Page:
Traveling is always an eye opener. After several weeks on the road, we’re back with an even stronger conviction that MARCON’s new mobility model is the optimal way to a cleaner, more efficient and universally accessible transportation in the future. But we have also come to the conclusion that it not only can, but it must evolve to a financially self-sufficient and sustainable public transportation system. Governments cannot tax their citizens any more than they already are. Quite the opposite, governments must deliver better value to their citizens.
Public transit undoubtedly delivers great value to those of us living in urban areas (the great majority of the Canadian population). But the model on which it is built is simply not sustainable. Most transit systems increase their losses with additional passengers. As all government levels declare being short of revenues, it should be obvious that the business model must change if public transportation is to live up to its full potential.
The extensive road infrastructure we have laid across the country cannot be indefinitely expanded and is becoming increasingly onerous to maintain. The help of the private sector through mechanisms such as publicprivate partnerships is only taking us part of the way to a solution as the state invariably inherits the assets from PPP ventures, and with them, a great deal of financial responsibilities for maintaining them.
Every morning, a great many of us get into our expensive vehicles (the average total cost of ownership of a car is approximately $12,000 for a run of the mill vehicle, 18,000 km / year but can easily exceed $1/km for many of us) to line up for an hour in traffic and park that vehicle in an expensive lot while we work. Were peat the frustrating exercise in the evening. Why? Because alternative modes of transportation (including public transit) are not yet convenient enough for many of us, and not accessible enough for others.
While commuter parking lots represent an improvement in terms of making public transit more accessible, getting there means that we must use a car before we can save time on a crowded highway. This results inspending more on transportation (the price of the bus pass added to the expense of owning and operating a vehicle) and making even less use of an expensive asset. Reasonably, we cannot continue spending the amounts required to sustain a car we barely use 5% of the time because public transit is not convenient. It makes no sense, not from a personal perspective and not from a societal perspective.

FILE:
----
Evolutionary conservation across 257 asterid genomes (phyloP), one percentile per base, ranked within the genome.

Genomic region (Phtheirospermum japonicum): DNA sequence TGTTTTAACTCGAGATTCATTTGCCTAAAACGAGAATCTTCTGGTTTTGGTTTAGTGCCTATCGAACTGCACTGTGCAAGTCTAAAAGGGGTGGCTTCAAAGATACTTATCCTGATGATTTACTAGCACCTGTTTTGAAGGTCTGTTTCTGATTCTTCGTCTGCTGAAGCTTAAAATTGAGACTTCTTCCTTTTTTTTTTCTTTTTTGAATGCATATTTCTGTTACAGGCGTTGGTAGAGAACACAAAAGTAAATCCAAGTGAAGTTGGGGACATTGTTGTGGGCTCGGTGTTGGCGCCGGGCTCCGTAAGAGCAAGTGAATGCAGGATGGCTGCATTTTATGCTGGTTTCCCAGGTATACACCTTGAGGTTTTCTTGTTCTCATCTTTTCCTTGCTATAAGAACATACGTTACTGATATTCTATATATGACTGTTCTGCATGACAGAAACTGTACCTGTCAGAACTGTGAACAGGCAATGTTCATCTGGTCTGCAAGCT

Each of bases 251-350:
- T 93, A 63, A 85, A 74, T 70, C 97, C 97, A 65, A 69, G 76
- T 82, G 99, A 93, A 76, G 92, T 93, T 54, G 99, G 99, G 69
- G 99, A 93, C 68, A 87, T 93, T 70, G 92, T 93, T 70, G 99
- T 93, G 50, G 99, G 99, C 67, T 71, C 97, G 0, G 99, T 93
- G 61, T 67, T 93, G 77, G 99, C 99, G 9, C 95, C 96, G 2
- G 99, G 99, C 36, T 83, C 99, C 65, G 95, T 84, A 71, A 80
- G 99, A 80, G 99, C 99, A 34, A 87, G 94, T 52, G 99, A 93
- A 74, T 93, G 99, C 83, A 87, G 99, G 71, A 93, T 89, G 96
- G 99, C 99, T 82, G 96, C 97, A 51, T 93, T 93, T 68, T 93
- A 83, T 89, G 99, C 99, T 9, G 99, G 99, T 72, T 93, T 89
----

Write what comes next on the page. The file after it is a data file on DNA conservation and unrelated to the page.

Indeed, neither the private nor the public model is financially sustainable in the long term. And remember, in both cases, we, taxpayers, pay the entire bill. Whether you use them or not, you pay into the current transit system and the current road infrastructure through your taxes. Clearly, we need a much more rational and sustainable model.
Shared mobility is our best hope for such a model. With the availability of technology (through our smart phones) allowing us to use alternative modes of transportation more efficiently, our current mobility options will make less and less sense in the future.
Add to this technology, a shared fleet of vehicles that can accommodate every need, and we can reduce our individual mobility costs while improving convenience and productivity. With a shared fleet of vehicles, we can also reduce our carbon footprint, even with conventional internal combustion engines. So imagine if we used a shared fleet of electric vehicles!
But wait, that’s not all. With a shared fleet of clean autonomous vehicles, we will be able to
- shrink our overall cost of transportation
- almost eliminate our emissions
- eradicate congestion in our cities
- save most of the 2,200 Canadian lives lost in road accidents every year
- avoid the large, large majority of the 170,000 road injuries that occur in Canada annually, and
- diminish our tax burden through savings in health and transportation
And, all this can be made financially self-sufficient without any government support or intervention after we make the transition. What is needed is a vision, some political courage, the will to succeed and appropriate planning We are ready. Are you?
Catherine Kargas, MBA, ECBS
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